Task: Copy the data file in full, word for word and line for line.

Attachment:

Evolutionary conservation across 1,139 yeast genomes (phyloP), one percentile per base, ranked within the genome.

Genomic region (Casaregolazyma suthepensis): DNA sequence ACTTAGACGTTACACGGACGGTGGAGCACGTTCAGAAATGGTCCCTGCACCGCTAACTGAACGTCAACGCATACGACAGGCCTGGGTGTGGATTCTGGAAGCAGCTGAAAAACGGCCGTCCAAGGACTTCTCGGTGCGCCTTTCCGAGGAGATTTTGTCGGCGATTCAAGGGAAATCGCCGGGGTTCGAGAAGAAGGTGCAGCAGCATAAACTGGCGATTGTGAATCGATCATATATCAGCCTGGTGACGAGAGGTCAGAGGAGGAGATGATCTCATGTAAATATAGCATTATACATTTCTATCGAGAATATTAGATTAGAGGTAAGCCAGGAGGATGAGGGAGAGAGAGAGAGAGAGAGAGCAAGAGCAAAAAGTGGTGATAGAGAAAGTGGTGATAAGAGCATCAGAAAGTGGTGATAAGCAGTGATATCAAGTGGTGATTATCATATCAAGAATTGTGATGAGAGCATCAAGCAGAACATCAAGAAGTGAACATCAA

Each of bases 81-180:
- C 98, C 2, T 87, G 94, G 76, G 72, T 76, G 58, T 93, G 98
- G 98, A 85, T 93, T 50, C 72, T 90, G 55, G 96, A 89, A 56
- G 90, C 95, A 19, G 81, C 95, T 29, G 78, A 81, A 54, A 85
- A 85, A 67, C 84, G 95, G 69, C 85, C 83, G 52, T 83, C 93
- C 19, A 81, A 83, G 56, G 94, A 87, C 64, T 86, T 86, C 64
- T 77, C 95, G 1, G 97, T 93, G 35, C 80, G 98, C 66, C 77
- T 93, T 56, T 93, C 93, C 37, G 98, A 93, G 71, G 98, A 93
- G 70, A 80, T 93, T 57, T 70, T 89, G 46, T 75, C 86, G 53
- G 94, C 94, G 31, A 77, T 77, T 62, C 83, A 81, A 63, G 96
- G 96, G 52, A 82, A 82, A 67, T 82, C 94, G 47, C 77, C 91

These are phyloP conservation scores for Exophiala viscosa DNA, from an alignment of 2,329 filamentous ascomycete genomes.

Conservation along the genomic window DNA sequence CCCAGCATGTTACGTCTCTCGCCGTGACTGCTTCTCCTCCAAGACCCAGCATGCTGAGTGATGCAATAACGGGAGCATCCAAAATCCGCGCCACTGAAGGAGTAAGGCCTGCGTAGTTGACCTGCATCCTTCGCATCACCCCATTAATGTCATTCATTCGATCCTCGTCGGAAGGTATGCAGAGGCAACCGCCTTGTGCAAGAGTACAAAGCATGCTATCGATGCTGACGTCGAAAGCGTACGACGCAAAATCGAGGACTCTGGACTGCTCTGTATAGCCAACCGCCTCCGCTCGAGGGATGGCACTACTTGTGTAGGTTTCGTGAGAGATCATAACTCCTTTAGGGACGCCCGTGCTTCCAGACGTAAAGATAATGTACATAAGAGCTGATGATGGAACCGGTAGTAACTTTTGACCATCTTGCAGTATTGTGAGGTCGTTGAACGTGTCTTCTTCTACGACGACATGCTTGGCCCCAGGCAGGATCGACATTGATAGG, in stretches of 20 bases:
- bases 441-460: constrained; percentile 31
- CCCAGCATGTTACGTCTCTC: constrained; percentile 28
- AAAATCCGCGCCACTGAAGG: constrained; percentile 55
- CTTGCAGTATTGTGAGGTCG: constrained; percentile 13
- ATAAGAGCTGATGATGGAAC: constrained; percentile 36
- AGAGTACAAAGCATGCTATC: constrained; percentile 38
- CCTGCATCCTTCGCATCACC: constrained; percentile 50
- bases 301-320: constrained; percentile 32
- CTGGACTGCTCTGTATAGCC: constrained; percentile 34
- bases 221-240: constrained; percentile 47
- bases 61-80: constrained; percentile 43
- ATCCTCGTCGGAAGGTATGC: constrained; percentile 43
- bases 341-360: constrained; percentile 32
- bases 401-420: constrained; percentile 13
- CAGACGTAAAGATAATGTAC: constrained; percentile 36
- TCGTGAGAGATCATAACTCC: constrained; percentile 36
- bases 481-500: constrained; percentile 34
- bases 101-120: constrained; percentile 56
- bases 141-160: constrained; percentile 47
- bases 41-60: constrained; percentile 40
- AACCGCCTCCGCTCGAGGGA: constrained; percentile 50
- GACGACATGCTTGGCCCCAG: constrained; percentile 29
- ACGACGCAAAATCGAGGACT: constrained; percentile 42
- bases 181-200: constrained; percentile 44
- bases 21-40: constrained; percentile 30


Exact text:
Evolutionary conservation across 1,139 yeast genomes (phyloP), one percentile per base, ranked within the genome.

Genomic region (Casaregolazyma suthepensis): DNA sequence ACTTAGACGTTACACGGACGGTGGAGCACGTTCAGAAATGGTCCCTGCACCGCTAACTGAACGTCAACGCATACGACAGGCCTGGGTGTGGATTCTGGAAGCAGCTGAAAAACGGCCGTCCAAGGACTTCTCGGTGCGCCTTTCCGAGGAGATTTTGTCGGCGATTCAAGGGAAATCGCCGGGGTTCGAGAAGAAGGTGCAGCAGCATAAACTGGCGATTGTGAATCGATCATATATCAGCCTGGTGACGAGAGGTCAGAGGAGGAGATGATCTCATGTAAATATAGCATTATACATTTCTATCGAGAATATTAGATTAGAGGTAAGCCAGGAGGATGAGGGAGAGAGAGAGAGAGAGAGAGCAAGAGCAAAAAGTGGTGATAGAGAAAGTGGTGATAAGAGCATCAGAAAGTGGTGATAAGCAGTGATATCAAGTGGTGATTATCATATCAAGAATTGTGATGAGAGCATCAAGCAGAACATCAAGAAGTGAACATCAA

Each of bases 81-180:
- C 98, C 2, T 87, G 94, G 76, G 72, T 76, G 58, T 93, G 98
- G 98, A 85, T 93, T 50, C 72, T 90, G 55, G 96, A 89, A 56
- G 90, C 95, A 19, G 81, C 95, T 29, G 78, A 81, A 54, A 85
- A 85, A 67, C 84, G 95, G 69, C 85, C 83, G 52, T 83, C 93
- C 19, A 81, A 83, G 56, G 94, A 87, C 64, T 86, T 86, C 64
- T 77, C 95, G 1, G 97, T 93, G 35, C 80, G 98, C 66, C 77
- T 93, T 56, T 93, C 93, C 37, G 98, A 93, G 71, G 98, A 93
- G 70, A 80, T 93, T 57, T 70, T 89, G 46, T 75, C 86, G 53
- G 94, C 94, G 31, A 77, T 77, T 62, C 83, A 81, A 63, G 96
- G 96, G 52, A 82, A 82, A 67, T 82, C 94, G 47, C 77, C 91

These are phyloP conservation scores for Exophiala viscosa DNA, from an alignment of 2,329 filamentous ascomycete genomes.

Conservation along the genomic window DNA sequence CCCAGCATGTTACGTCTCTCGCCGTGACTGCTTCTCCTCCAAGACCCAGCATGCTGAGTGATGCAATAACGGGAGCATCCAAAATCCGCGCCACTGAAGGAGTAAGGCCTGCGTAGTTGACCTGCATCCTTCGCATCACCCCATTAATGTCATTCATTCGATCCTCGTCGGAAGGTATGCAGAGGCAACCGCCTTGTGCAAGAGTACAAAGCATGCTATCGATGCTGACGTCGAAAGCGTACGACGCAAAATCGAGGACTCTGGACTGCTCTGTATAGCCAACCGCCTCCGCTCGAGGGATGGCACTACTTGTGTAGGTTTCGTGAGAGATCATAACTCCTTTAGGGACGCCCGTGCTTCCAGACGTAAAGATAATGTACATAAGAGCTGATGATGGAACCGGTAGTAACTTTTGACCATCTTGCAGTATTGTGAGGTCGTTGAACGTGTCTTCTTCTACGACGACATGCTTGGCCCCAGGCAGGATCGACATTGATAGG, in stretches of 20 bases:
- bases 441-460: constrained; percentile 31
- CCCAGCATGTTACGTCTCTC: constrained; percentile 28
- AAAATCCGCGCCACTGAAGG: constrained; percentile 55
- CTTGCAGTATTGTGAGGTCG: constrained; percentile 13
- ATAAGAGCTGATGATGGAAC: constrained; percentile 36
- AGAGTACAAAGCATGCTATC: constrained; percentile 38
- CCTGCATCCTTCGCATCACC: constrained; percentile 50
- bases 301-320: constrained; percentile 32
- CTGGACTGCTCTGTATAGCC: constrained; percentile 34
- bases 221-240: constrained; percentile 47
- bases 61-80: constrained; percentile 43
- ATCCTCGTCGGAAGGTATGC: constrained; percentile 43
- bases 341-360: constrained; percentile 32
- bases 401-420: constrained; percentile 13
- CAGACGTAAAGATAATGTAC: constrained; percentile 36
- TCGTGAGAGATCATAACTCC: constrained; percentile 36
- bases 481-500: constrained; percentile 34
- bases 101-120: constrained; percentile 56
- bases 141-160: constrained; percentile 47
- bases 41-60: constrained; percentile 40
- AACCGCCTCCGCTCGAGGGA: constrained; percentile 50
- GACGACATGCTTGGCCCCAG: constrained; percentile 29
- ACGACGCAAAATCGAGGACT: constrained; percentile 42
- bases 181-200: constrained; percentile 44
- bases 21-40: constrained; percentile 30